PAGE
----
Principal component analysis
In general, a Principal Component Analysis (PCA) aims at analyzing a data set and discovering a set of coordinates that capture the most representative features of said data. Often the term PCA classification is loosely used. PCA is not a classification method: classification itself is performed on the features extracted through PCA.
In Dynamo, the PCA is the process of finding a reduced set of "eigenvolumes" that allow to approximatively represent each particle in our data set as a combination of these eigenvolumes. Which this representation, a generic particle can be represented by the contributions of each "eigenvolume" to the particle, i.e., by a set of "eigencomponents", normally in a number no much higher than 20.
Once the particles are represent by small sets of scalars, they can be classified with standard methods like k-means.
In whichever way you control the classification project, operatively a PCA based classification will require the completion of these steps:
- Selecting the input
- a data folder, a table, a mask
- Computing a cross-correlation matrix
- Computing the eigenvalues, eigenvolumes and eigencomponents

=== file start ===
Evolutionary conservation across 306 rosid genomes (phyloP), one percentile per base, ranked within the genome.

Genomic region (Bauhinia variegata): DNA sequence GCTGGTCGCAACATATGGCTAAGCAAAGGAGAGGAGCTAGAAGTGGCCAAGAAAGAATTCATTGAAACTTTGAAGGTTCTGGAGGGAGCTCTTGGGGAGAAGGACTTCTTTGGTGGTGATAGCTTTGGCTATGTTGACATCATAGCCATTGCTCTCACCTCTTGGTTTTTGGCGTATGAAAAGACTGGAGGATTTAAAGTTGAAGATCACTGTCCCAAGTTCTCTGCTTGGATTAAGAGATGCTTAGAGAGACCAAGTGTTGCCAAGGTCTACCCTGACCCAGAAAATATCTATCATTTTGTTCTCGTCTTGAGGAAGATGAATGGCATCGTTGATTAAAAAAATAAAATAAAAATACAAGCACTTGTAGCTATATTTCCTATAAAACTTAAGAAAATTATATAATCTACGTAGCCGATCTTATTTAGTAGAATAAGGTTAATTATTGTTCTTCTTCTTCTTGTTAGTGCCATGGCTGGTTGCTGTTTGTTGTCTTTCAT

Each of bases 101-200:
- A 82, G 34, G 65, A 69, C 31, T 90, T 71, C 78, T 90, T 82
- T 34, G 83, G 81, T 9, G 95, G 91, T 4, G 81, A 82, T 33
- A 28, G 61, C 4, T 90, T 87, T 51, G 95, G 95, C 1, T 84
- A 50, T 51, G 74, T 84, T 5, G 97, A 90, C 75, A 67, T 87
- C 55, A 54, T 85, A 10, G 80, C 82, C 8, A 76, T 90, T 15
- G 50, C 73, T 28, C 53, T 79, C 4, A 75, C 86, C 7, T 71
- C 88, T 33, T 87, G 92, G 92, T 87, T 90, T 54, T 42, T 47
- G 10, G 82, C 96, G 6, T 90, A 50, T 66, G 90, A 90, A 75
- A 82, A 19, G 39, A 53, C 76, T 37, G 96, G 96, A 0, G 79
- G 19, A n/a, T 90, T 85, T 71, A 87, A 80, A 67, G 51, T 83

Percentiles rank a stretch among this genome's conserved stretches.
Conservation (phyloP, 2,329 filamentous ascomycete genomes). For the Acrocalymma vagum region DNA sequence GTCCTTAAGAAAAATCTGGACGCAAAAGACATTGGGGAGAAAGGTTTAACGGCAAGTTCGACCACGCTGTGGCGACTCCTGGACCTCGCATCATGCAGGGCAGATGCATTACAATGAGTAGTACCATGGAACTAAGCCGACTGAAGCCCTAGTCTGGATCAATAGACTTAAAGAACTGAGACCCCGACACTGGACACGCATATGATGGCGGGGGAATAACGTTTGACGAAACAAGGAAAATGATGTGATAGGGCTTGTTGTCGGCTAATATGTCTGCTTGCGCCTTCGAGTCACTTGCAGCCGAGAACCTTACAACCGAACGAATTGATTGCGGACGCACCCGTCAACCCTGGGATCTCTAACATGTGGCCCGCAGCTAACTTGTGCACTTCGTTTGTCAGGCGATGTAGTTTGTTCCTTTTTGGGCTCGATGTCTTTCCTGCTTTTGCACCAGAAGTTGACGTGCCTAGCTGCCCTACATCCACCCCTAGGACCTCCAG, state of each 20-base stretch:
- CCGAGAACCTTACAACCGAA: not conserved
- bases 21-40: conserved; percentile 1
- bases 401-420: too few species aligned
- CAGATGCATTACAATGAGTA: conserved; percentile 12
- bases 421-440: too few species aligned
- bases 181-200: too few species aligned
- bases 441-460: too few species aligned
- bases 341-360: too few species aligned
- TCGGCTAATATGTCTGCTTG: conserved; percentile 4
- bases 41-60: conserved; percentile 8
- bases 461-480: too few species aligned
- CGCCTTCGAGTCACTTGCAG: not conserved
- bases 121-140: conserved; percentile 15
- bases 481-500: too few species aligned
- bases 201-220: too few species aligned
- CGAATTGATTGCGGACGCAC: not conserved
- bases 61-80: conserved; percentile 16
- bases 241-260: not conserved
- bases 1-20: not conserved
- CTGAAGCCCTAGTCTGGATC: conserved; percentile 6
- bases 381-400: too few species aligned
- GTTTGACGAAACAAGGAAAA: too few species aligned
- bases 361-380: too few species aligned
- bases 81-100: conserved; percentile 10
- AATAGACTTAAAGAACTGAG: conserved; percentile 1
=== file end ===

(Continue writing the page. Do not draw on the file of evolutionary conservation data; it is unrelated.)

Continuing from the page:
- Using the eigencomponents to create a classification.
PCA is computed on a set of aligned particles. Thus, you need a data folder and a table that describes the alignment. In the most common case, you want to focus the classification in a region of the box, so that you need a classification mask.
Additionally, there are some fine tuning parameters that can be passed: particles can be symmetrized, resized or bandpassed.
Computation of cross-correlation matrix
- Main article: Cross correlation matrix
All the aligned particles are compared to each other through cross correlation. This produces an NxN matrix for a set of N matrix. This is typically the most time consuming part of the PCA workflow.
Computation of PCA
The cross-correlation matrix is diagonalized, producing a set eigenvalues which should decay to zero (the slower the decay, the more eigenvolumes will be relevant). This computation occurs very fast.
To each eigenvalue an eigenvector is attached. Eigenvectors are called eigenvolumes in this context. Note that they will be only defined inside the classification mask attached to the classification.
- Main article: Eigentable
Also a time consuming step (although much less intensive than the computation of the ccmatrix). Each particle is compared to each eigenvolume.